GNP task force to take up issue of Constitution
The Grand National Party yesterday endorsed a plan to create a special task force to address the specifics of amending the Constitution, taking a step forward to realize President Lee Myung-bak and his loyalists’ idea of ending the current presidential system.
The decision, however, was adopted amid the opposition of lawmakers loyal to Park Geun-hye and centrist members of the party, signaling that yet another factional split is brewing inside the ruling party.
GNP spokesman Ahn Hyoung-hwan said yesterday that lawmakers have agreed to establish a special body inside the ruling party to address the issue.
According to the GNP, 113 of its 171 lawmakers attended the session yesterday, and 90 lawmakers were present when the decision was adopted. During yesterday’s session, 18 lawmakers took turns to air their views.
“At the general assembly of lawmakers, we decided to create a special body to address the issue and the specifics on its establishment were delegated to floor leader Kim Moo-sung,” Ahn told reporters. “Some lawmakers expressed their opposition to the establishment of the special body, but the plan was eventually endorsed by applause.”
The special task force could be established as a permanent body by obtaining approval of the party’s Supreme Council or it could be formed under the party’s policy committee.
With the conclusion, the GNP wrapped up the discussion on amending the Constitution one day earlier than the original time line of three days.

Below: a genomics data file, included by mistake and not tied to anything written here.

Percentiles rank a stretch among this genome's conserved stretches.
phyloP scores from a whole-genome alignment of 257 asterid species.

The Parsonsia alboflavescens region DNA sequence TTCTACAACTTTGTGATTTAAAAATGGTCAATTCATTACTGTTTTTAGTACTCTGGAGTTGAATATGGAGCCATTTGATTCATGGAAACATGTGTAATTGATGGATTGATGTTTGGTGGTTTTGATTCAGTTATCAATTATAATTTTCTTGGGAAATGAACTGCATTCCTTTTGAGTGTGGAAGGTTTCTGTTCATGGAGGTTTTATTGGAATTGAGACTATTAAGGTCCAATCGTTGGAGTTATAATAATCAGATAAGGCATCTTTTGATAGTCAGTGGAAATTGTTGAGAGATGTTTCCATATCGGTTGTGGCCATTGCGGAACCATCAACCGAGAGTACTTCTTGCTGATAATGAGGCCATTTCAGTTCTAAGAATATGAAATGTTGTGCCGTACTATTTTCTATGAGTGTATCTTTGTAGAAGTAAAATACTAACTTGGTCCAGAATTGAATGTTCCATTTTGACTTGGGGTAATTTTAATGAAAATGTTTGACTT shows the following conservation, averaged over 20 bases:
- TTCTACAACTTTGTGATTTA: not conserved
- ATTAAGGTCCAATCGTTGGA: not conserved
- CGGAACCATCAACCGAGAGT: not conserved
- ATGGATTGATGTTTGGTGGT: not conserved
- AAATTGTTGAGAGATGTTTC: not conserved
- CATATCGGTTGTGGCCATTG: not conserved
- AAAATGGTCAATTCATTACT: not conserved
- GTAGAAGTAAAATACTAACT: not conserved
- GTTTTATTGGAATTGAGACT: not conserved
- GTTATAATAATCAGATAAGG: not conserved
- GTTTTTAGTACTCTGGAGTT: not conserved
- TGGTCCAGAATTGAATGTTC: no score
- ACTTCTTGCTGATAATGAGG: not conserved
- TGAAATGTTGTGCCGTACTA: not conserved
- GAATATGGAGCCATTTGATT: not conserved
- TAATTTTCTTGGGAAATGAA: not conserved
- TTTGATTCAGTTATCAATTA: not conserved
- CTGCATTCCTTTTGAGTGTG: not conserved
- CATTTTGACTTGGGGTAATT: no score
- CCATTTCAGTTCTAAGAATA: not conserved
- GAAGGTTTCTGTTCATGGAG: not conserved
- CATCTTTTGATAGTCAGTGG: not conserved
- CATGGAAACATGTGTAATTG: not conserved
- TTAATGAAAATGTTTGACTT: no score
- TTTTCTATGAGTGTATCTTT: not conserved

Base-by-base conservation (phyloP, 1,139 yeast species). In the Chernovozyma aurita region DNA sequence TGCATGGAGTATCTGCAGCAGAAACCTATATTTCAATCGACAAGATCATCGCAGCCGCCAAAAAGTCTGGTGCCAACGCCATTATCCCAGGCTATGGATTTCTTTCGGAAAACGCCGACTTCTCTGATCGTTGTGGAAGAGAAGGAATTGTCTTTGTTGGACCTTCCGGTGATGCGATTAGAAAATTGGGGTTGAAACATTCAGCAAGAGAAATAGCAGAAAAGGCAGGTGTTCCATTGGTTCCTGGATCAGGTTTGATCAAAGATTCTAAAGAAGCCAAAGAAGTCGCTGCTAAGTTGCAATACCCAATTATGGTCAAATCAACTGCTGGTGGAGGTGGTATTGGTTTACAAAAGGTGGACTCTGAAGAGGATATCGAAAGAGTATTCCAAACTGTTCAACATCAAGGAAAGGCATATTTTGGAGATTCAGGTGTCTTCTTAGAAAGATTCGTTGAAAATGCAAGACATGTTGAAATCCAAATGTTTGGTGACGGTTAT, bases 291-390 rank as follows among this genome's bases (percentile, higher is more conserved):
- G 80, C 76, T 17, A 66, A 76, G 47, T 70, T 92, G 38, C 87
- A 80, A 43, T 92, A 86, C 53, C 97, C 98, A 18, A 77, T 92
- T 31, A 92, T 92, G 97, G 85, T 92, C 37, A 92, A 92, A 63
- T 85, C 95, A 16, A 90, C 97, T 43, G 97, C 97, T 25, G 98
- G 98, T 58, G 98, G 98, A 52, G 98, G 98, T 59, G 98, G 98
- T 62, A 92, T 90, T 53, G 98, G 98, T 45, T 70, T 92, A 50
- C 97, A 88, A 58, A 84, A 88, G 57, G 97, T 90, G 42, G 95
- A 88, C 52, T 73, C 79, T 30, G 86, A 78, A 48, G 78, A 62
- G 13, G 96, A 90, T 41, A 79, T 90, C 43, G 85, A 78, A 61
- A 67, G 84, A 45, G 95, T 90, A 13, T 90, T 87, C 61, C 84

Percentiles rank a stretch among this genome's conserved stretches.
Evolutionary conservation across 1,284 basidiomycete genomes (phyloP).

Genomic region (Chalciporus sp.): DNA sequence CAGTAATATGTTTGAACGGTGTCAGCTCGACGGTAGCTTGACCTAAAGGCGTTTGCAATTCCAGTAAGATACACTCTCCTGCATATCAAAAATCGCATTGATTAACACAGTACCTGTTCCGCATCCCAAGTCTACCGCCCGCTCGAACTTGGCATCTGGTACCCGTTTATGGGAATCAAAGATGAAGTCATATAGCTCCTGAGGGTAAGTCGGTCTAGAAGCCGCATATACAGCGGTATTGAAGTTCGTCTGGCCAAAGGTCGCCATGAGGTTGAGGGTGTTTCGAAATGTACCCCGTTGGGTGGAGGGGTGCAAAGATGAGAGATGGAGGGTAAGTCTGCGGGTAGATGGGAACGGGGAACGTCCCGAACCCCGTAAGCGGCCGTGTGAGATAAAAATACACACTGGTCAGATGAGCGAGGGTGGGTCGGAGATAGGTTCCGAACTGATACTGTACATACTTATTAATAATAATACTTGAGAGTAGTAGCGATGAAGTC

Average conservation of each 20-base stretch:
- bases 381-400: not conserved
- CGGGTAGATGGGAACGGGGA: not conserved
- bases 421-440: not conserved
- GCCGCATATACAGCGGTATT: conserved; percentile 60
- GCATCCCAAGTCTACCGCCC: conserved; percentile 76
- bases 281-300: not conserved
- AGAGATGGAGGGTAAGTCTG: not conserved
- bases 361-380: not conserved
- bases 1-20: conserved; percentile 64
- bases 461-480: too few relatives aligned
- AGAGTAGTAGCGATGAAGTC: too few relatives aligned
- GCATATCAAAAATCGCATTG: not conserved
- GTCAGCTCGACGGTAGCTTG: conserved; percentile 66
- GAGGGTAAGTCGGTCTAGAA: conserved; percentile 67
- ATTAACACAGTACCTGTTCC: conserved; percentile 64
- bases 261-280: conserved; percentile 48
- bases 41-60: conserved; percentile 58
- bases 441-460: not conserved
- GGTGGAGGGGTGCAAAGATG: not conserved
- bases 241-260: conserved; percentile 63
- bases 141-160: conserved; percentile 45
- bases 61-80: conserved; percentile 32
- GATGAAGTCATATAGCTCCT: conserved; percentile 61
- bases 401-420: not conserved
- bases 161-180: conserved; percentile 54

And, in contrast to the high turnout on the first day, yesterday’s meeting received less attention. Attending yesterday’s meeting were mostly lawmakers loyal to President Lee Myung-bak and those who support the idea of amending the Constitution, but some pro-Park Geun-hye lawmakers were also present.
The pro-Park lawmakers had been silent in response to the pro-Lee faction’s move, but that changed yesterday as more of them voiced their opposition to the idea.
Representative Lee Hae-bong said he opposed constitutional amendment, arguing that the timing was wrong and the approach was too political. “Who would like to have a new conflict within the GNP and who will take responsibility for it?” he said during a meeting with reporters, adding that he had also spoken about his opposition at the meeting of lawmakers.
The pro-Park faction’s opposition was also heard outside the GNP meeting.
“Politicians are servants of the people. When they waste energy on the projects that the people have no interest in, then they cannot properly do the jobs that their masters want them to do,” Representative Lee Hahn-koo told CBS Radio yesterday.
Another pro-Park lawmaker, Lee Hye-hoon, criticized the pro-Lee faction’s move in her interview with PBC Radio. “I don’t recall that the GNP adopted a platform to amend the Constitution,” she said. “Even if we did, it is hard to understand that they suddenly want to implement it four years later.”
By Ser Myo-ja [email@example.com]